]. There are still no conclusive studies on the efficacy of this peptide. It is commercialized by Mibelle AG Biochemistry, and its INCI name is lecithin (and) Vitex agnus-castus extract (and) glycerin (and) ascorbyl tetraisopalmitate (and) tocopherol (and) olus oil / vegetable oil (and) cyclodextrin (and) alcohol (and) water [37
6. Safety Assessment of Bioactive Peptides Used in Cosmetics
Some bioactive peptides have already been studied regarding their safety both in vitro and in vivo. According to the FDA (Food and Drug Administration), up to 2012, palmitoyl-like peptides have been the most extensively tested molecules regarding safety so far, as they are also commercialized in cosmetic products [38
The bioactive acetyl hexapeptide-3 has been studied to some extent. Maia Campos and collaborators (2014) [39
] evaluated the safety of this peptide by making use of the primary skin irritation test and the patch test. They describe having used a hypoallergenic adhesive tape (50 mm2
area) applied a single time at occlusive conditions to the dorsal area of 27 volunteers (aged between 20 to 59 years) of phototypes II and IV. After 48 h, the tape was removed and the visual evaluation of the result was performed when the erythema was no longer was perceptible; no irritation reactions were caused after 48 h of occlusive contact. The research group of Blanes-Mira and collaborators (2002) [26
], also demonstrated by means of the skin irritation test, reported that the bioactive acetyl hexapeptide-3 is safe to use in an analysis that used botulinum neurotoxin as a control.
Another study of skin irritation carried out with peptide GHK-Cu at a volume of 0.5 mL in an area of 6 cm2
using three male rabbits and a covering tape for 24 h, with readings conducted at 24 and 72 h, demonstrated that this active component is not a skin irritant under the tested conditions (PII = 0.3) [40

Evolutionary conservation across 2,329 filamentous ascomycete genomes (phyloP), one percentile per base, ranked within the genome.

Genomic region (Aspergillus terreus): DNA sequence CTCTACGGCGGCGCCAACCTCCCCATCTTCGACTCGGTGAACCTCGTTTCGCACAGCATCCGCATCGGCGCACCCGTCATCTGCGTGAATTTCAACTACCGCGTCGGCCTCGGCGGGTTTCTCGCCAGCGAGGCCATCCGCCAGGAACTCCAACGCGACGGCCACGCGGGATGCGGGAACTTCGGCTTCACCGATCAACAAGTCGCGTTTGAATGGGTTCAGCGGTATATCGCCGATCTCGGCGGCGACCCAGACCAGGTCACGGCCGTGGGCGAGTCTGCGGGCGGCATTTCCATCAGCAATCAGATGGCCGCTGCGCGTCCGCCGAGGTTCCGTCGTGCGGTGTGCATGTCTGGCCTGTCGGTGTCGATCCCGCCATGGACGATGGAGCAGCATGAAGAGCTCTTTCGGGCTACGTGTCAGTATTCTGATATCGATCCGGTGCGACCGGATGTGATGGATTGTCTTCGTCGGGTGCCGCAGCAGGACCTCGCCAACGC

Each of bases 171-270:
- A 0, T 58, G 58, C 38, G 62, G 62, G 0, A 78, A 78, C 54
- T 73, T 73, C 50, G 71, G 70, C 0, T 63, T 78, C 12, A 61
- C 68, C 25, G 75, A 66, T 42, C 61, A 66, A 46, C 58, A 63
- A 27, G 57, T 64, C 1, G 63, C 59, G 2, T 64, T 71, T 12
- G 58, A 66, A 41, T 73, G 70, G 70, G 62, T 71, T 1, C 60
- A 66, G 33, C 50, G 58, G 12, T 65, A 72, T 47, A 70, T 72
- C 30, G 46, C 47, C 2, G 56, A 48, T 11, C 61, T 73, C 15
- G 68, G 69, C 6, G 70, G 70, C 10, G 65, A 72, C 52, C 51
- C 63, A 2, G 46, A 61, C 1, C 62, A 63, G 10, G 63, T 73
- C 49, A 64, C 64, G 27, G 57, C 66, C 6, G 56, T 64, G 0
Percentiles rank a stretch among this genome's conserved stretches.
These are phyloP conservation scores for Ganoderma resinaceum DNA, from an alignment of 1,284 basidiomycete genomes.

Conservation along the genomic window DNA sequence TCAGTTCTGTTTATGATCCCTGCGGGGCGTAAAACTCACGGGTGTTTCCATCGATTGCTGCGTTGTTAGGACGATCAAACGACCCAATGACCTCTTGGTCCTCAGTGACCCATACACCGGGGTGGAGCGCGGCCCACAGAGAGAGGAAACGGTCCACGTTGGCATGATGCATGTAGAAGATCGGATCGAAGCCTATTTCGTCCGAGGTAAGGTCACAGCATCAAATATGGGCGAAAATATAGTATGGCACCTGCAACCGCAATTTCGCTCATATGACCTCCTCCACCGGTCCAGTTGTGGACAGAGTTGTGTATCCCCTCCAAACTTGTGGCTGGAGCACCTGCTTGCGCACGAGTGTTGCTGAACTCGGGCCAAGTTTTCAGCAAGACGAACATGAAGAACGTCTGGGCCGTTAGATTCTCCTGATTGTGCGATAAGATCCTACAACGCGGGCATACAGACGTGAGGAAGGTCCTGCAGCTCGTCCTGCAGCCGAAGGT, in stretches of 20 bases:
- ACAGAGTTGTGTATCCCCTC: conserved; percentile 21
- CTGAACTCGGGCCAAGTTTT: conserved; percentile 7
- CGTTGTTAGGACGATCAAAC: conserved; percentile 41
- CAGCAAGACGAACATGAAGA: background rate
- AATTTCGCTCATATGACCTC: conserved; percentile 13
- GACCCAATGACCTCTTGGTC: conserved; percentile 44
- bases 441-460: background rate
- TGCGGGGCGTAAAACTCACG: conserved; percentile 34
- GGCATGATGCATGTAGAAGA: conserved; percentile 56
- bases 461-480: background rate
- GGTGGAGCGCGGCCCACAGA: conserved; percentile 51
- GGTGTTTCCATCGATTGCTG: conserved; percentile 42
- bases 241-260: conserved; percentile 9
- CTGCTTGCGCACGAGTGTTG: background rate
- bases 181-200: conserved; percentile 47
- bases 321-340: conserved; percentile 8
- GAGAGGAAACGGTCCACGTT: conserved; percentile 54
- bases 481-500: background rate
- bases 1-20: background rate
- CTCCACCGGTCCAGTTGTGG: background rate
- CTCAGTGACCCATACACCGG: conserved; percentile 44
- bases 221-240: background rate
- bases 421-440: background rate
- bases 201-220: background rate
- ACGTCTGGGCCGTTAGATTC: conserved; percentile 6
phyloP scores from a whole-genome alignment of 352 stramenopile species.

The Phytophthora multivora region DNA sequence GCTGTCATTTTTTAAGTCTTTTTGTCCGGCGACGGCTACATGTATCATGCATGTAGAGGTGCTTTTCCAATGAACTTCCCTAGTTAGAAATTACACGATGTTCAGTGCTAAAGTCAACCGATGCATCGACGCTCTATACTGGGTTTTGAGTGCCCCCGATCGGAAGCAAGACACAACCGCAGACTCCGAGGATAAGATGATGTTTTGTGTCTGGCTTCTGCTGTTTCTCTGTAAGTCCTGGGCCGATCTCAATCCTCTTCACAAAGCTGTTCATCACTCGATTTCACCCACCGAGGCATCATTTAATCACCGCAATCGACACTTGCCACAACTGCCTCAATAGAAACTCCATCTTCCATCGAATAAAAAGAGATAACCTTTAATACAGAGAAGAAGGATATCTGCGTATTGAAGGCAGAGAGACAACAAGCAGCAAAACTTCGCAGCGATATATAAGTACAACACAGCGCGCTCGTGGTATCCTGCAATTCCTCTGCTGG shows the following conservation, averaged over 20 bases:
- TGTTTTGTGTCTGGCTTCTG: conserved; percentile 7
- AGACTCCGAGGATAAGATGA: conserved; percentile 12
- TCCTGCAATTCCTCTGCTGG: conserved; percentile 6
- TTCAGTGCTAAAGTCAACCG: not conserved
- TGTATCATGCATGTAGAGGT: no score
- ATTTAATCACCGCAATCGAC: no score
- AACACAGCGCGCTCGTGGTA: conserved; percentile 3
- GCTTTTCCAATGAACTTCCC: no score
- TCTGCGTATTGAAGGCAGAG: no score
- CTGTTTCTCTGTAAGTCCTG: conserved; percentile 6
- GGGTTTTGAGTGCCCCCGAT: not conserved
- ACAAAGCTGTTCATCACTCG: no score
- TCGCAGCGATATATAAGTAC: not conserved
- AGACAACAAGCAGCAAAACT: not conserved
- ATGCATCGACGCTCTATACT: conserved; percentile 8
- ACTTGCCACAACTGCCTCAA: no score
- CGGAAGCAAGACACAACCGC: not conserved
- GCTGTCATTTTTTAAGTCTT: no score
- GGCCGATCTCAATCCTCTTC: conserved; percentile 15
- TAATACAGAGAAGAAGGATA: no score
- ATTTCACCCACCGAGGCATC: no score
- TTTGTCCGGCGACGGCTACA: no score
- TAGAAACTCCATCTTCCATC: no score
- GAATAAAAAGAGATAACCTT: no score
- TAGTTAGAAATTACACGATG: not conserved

Bioactive peptides are becoming increasingly popular in the research and development of cosmetic formulations aimed at treating damaged and dysfunctional skin. Several companies such as PharmaSpecial®, Galena®, Biotec®, Lipotec®, and Silab® are investing in technologically innovative bioactive peptides, focusing on signal peptides and neurotransmitter inhibitor peptides. Bioactive peptides amount to 10% of all sales of pharmaceutical companies.
Any cosmetic products which contain bioactive peptides in their formulations must be submitted to efficacy and safety tests in order to be approved by the National Health Surveillance Agency (ANVISA) and thus allowed to be commercialized. However, there is a lack of published studies on such peptides; the most commonly studied peptides are synthetized from palmitoyl, such as palmitoyl oligopeptide, palmitoyl pentapeptide-4, and palmitoyl tetrapeptide-7, and such studies are generally focused on wrinkle attenuation and skin filling.
It was observed that the majority of research studies are focused on the development of anti-aging actives, and there is still room for research to be carried out to evaluate other functions of these actives. Studies reporting on the efficacy of bioactive peptides with specific functions and clarifying their mechanisms of action, mostly regarding their actions upon the attenuation of stretch marks and cellulites, are few, which makes it difficult to search for specific functions of bioactive peptides.